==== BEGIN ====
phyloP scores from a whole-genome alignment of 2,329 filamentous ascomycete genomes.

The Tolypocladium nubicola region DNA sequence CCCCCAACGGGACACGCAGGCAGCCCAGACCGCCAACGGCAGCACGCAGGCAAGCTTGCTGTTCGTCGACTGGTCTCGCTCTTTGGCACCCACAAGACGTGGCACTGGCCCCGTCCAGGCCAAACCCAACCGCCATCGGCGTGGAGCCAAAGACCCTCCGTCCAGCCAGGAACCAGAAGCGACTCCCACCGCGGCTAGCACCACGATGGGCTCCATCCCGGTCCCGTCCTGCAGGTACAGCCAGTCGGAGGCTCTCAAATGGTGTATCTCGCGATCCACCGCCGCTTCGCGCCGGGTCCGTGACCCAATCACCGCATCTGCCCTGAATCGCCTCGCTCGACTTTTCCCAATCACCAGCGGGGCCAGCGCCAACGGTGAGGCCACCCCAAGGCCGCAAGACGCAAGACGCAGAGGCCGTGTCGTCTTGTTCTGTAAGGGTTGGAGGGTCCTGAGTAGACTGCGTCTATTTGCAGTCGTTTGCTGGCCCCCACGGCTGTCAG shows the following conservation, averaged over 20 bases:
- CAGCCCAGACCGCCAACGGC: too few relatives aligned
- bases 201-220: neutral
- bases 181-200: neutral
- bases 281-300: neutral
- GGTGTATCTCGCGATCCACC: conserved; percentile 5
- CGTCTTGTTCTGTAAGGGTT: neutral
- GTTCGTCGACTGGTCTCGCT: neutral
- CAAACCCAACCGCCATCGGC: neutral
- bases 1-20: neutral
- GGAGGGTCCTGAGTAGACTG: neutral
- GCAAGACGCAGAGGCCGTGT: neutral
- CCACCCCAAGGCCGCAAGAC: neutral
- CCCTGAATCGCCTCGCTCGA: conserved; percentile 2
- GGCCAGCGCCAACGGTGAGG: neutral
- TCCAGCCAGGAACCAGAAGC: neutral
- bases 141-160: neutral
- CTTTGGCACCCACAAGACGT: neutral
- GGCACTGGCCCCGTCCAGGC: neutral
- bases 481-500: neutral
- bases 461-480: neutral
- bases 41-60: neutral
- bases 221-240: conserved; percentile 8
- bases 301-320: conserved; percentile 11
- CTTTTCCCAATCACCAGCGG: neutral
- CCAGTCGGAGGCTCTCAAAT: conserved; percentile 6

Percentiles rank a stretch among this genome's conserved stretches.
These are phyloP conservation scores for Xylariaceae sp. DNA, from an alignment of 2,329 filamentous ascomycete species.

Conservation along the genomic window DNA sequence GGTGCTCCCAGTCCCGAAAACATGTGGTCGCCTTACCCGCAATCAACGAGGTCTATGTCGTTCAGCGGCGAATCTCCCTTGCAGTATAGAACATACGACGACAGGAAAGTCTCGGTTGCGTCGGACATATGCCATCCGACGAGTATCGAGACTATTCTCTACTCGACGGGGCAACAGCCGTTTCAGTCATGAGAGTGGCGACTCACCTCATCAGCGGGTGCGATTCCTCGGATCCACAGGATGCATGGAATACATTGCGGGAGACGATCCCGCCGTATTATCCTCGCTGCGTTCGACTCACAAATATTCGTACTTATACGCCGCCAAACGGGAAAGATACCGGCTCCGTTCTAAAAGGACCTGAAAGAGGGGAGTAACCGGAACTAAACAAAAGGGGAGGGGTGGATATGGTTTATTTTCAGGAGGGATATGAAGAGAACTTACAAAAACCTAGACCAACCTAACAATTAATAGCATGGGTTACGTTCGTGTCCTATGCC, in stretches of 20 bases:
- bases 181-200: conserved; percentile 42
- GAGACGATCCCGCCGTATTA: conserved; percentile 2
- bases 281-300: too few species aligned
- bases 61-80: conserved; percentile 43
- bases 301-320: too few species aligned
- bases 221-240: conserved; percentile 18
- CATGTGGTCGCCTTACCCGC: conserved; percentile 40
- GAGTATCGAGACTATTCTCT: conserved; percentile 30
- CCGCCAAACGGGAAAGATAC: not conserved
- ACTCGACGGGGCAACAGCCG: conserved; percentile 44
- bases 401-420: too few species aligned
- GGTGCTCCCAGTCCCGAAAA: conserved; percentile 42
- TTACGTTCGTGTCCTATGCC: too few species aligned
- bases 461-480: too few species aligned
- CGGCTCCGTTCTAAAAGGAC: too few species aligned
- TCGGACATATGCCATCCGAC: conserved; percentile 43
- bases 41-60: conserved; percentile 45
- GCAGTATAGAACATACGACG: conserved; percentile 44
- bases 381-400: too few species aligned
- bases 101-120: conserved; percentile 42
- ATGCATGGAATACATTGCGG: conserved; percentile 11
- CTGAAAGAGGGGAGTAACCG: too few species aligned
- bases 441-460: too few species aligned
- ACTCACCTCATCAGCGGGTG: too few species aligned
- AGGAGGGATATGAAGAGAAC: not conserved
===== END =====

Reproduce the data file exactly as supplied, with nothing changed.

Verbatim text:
phyloP scores from a whole-genome alignment of 2,329 filamentous ascomycete genomes.

The Tolypocladium nubicola region DNA sequence CCCCCAACGGGACACGCAGGCAGCCCAGACCGCCAACGGCAGCACGCAGGCAAGCTTGCTGTTCGTCGACTGGTCTCGCTCTTTGGCACCCACAAGACGTGGCACTGGCCCCGTCCAGGCCAAACCCAACCGCCATCGGCGTGGAGCCAAAGACCCTCCGTCCAGCCAGGAACCAGAAGCGACTCCCACCGCGGCTAGCACCACGATGGGCTCCATCCCGGTCCCGTCCTGCAGGTACAGCCAGTCGGAGGCTCTCAAATGGTGTATCTCGCGATCCACCGCCGCTTCGCGCCGGGTCCGTGACCCAATCACCGCATCTGCCCTGAATCGCCTCGCTCGACTTTTCCCAATCACCAGCGGGGCCAGCGCCAACGGTGAGGCCACCCCAAGGCCGCAAGACGCAAGACGCAGAGGCCGTGTCGTCTTGTTCTGTAAGGGTTGGAGGGTCCTGAGTAGACTGCGTCTATTTGCAGTCGTTTGCTGGCCCCCACGGCTGTCAG shows the following conservation, averaged over 20 bases:
- CAGCCCAGACCGCCAACGGC: too few relatives aligned
- bases 201-220: neutral
- bases 181-200: neutral
- bases 281-300: neutral
- GGTGTATCTCGCGATCCACC: conserved; percentile 5
- CGTCTTGTTCTGTAAGGGTT: neutral
- GTTCGTCGACTGGTCTCGCT: neutral
- CAAACCCAACCGCCATCGGC: neutral
- bases 1-20: neutral
- GGAGGGTCCTGAGTAGACTG: neutral
- GCAAGACGCAGAGGCCGTGT: neutral
- CCACCCCAAGGCCGCAAGAC: neutral
- CCCTGAATCGCCTCGCTCGA: conserved; percentile 2
- GGCCAGCGCCAACGGTGAGG: neutral
- TCCAGCCAGGAACCAGAAGC: neutral
- bases 141-160: neutral
- CTTTGGCACCCACAAGACGT: neutral
- GGCACTGGCCCCGTCCAGGC: neutral
- bases 481-500: neutral
- bases 461-480: neutral
- bases 41-60: neutral
- bases 221-240: conserved; percentile 8
- bases 301-320: conserved; percentile 11
- CTTTTCCCAATCACCAGCGG: neutral
- CCAGTCGGAGGCTCTCAAAT: conserved; percentile 6

Percentiles rank a stretch among this genome's conserved stretches.
These are phyloP conservation scores for Xylariaceae sp. DNA, from an alignment of 2,329 filamentous ascomycete species.

Conservation along the genomic window DNA sequence GGTGCTCCCAGTCCCGAAAACATGTGGTCGCCTTACCCGCAATCAACGAGGTCTATGTCGTTCAGCGGCGAATCTCCCTTGCAGTATAGAACATACGACGACAGGAAAGTCTCGGTTGCGTCGGACATATGCCATCCGACGAGTATCGAGACTATTCTCTACTCGACGGGGCAACAGCCGTTTCAGTCATGAGAGTGGCGACTCACCTCATCAGCGGGTGCGATTCCTCGGATCCACAGGATGCATGGAATACATTGCGGGAGACGATCCCGCCGTATTATCCTCGCTGCGTTCGACTCACAAATATTCGTACTTATACGCCGCCAAACGGGAAAGATACCGGCTCCGTTCTAAAAGGACCTGAAAGAGGGGAGTAACCGGAACTAAACAAAAGGGGAGGGGTGGATATGGTTTATTTTCAGGAGGGATATGAAGAGAACTTACAAAAACCTAGACCAACCTAACAATTAATAGCATGGGTTACGTTCGTGTCCTATGCC, in stretches of 20 bases:
- bases 181-200: conserved; percentile 42
- GAGACGATCCCGCCGTATTA: conserved; percentile 2
- bases 281-300: too few species aligned
- bases 61-80: conserved; percentile 43
- bases 301-320: too few species aligned
- bases 221-240: conserved; percentile 18
- CATGTGGTCGCCTTACCCGC: conserved; percentile 40
- GAGTATCGAGACTATTCTCT: conserved; percentile 30
- CCGCCAAACGGGAAAGATAC: not conserved
- ACTCGACGGGGCAACAGCCG: conserved; percentile 44
- bases 401-420: too few species aligned
- GGTGCTCCCAGTCCCGAAAA: conserved; percentile 42
- TTACGTTCGTGTCCTATGCC: too few species aligned
- bases 461-480: too few species aligned
- CGGCTCCGTTCTAAAAGGAC: too few species aligned
- TCGGACATATGCCATCCGAC: conserved; percentile 43
- bases 41-60: conserved; percentile 45
- GCAGTATAGAACATACGACG: conserved; percentile 44
- bases 381-400: too few species aligned
- bases 101-120: conserved; percentile 42
- ATGCATGGAATACATTGCGG: conserved; percentile 11
- CTGAAAGAGGGGAGTAACCG: too few species aligned
- bases 441-460: too few species aligned
- ACTCACCTCATCAGCGGGTG: too few species aligned
- AGGAGGGATATGAAGAGAAC: not conserved